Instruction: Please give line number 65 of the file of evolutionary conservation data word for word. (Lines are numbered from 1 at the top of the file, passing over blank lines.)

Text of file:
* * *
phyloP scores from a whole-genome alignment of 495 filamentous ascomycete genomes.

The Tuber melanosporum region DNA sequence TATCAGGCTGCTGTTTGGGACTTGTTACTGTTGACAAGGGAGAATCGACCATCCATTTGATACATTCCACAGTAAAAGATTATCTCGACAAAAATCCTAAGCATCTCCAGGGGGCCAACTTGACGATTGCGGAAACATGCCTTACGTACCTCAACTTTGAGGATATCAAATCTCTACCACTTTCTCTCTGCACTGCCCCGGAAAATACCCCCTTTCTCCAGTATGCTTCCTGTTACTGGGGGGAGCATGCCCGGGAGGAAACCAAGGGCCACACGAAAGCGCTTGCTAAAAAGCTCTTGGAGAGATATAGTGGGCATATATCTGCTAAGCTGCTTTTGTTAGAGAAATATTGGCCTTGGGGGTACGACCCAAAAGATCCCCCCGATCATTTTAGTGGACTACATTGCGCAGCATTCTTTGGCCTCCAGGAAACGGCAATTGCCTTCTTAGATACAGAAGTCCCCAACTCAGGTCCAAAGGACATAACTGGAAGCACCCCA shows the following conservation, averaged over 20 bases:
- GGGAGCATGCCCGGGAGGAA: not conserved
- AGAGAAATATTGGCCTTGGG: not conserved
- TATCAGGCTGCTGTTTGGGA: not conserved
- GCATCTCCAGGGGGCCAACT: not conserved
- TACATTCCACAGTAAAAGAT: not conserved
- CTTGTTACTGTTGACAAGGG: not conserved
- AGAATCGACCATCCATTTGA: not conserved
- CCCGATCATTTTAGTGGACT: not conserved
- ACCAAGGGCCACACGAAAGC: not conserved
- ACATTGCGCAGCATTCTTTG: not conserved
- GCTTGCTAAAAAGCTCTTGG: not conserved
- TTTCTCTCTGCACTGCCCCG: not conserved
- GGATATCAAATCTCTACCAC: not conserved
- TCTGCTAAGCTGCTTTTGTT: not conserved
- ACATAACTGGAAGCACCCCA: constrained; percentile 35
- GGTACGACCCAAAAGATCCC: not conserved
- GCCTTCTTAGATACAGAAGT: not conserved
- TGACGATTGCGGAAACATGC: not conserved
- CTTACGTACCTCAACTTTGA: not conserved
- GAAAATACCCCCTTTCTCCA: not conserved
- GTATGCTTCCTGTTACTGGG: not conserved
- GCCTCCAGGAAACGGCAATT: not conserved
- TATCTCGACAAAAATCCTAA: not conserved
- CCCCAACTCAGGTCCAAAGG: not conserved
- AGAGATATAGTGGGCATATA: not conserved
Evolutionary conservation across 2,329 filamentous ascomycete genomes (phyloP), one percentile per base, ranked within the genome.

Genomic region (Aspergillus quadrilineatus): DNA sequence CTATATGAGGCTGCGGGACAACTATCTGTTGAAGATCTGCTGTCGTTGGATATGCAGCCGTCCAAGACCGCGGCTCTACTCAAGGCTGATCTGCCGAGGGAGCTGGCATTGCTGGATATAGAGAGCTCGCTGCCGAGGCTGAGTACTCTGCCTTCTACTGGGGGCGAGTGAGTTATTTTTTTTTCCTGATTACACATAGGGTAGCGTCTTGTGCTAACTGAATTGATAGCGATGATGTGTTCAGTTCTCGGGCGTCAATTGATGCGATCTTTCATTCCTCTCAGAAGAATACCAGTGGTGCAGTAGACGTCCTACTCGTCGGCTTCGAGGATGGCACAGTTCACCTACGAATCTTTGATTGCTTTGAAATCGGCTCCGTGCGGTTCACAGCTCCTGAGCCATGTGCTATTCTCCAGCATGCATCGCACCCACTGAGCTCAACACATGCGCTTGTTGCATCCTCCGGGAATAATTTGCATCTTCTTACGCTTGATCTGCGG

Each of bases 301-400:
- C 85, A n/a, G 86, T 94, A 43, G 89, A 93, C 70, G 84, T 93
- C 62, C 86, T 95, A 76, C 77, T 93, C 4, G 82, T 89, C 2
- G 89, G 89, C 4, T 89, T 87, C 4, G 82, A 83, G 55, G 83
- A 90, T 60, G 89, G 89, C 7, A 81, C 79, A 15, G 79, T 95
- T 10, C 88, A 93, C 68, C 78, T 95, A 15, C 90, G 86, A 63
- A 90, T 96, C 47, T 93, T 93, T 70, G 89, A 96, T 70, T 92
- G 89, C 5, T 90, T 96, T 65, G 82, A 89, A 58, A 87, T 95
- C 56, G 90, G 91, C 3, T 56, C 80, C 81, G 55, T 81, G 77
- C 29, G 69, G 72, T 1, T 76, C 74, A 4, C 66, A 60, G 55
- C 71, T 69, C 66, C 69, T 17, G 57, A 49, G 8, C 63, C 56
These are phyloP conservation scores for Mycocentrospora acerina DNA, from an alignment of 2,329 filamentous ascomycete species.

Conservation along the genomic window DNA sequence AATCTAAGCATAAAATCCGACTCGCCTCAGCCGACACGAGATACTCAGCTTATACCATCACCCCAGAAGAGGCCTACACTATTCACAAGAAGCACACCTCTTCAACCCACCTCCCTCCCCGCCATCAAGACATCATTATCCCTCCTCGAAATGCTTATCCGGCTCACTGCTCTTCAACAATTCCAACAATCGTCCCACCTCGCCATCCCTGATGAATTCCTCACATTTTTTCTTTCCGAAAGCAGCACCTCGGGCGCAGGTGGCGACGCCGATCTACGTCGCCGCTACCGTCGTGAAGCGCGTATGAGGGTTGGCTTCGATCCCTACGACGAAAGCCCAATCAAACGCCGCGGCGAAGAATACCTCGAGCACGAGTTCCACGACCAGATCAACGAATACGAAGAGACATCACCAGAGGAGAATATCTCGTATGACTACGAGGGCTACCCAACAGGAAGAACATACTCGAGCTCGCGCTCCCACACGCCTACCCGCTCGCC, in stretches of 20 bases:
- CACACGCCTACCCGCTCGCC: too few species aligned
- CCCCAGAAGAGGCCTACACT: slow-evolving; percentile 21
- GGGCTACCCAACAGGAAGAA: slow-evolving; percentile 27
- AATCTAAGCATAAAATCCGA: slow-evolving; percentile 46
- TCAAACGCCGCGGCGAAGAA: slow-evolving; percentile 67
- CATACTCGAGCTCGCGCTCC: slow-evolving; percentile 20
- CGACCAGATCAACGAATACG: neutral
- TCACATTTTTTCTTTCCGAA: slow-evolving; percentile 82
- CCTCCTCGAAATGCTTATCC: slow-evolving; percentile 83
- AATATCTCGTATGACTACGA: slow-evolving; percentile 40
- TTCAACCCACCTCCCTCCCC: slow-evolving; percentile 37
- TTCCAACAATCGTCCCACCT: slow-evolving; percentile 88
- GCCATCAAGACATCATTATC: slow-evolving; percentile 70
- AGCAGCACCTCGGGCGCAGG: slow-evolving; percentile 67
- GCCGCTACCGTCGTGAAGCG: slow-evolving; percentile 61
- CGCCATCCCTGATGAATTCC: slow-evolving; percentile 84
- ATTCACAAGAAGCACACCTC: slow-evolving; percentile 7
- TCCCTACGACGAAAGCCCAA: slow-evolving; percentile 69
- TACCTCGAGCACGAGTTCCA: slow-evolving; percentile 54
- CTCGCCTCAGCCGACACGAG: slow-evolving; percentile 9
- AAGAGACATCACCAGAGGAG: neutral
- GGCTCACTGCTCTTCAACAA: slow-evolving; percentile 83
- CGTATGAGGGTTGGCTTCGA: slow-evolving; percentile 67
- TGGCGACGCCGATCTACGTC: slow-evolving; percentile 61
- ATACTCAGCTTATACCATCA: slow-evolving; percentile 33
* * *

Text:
- CGTATGAGGGTTGGCTTCGA: slow-evolving; percentile 67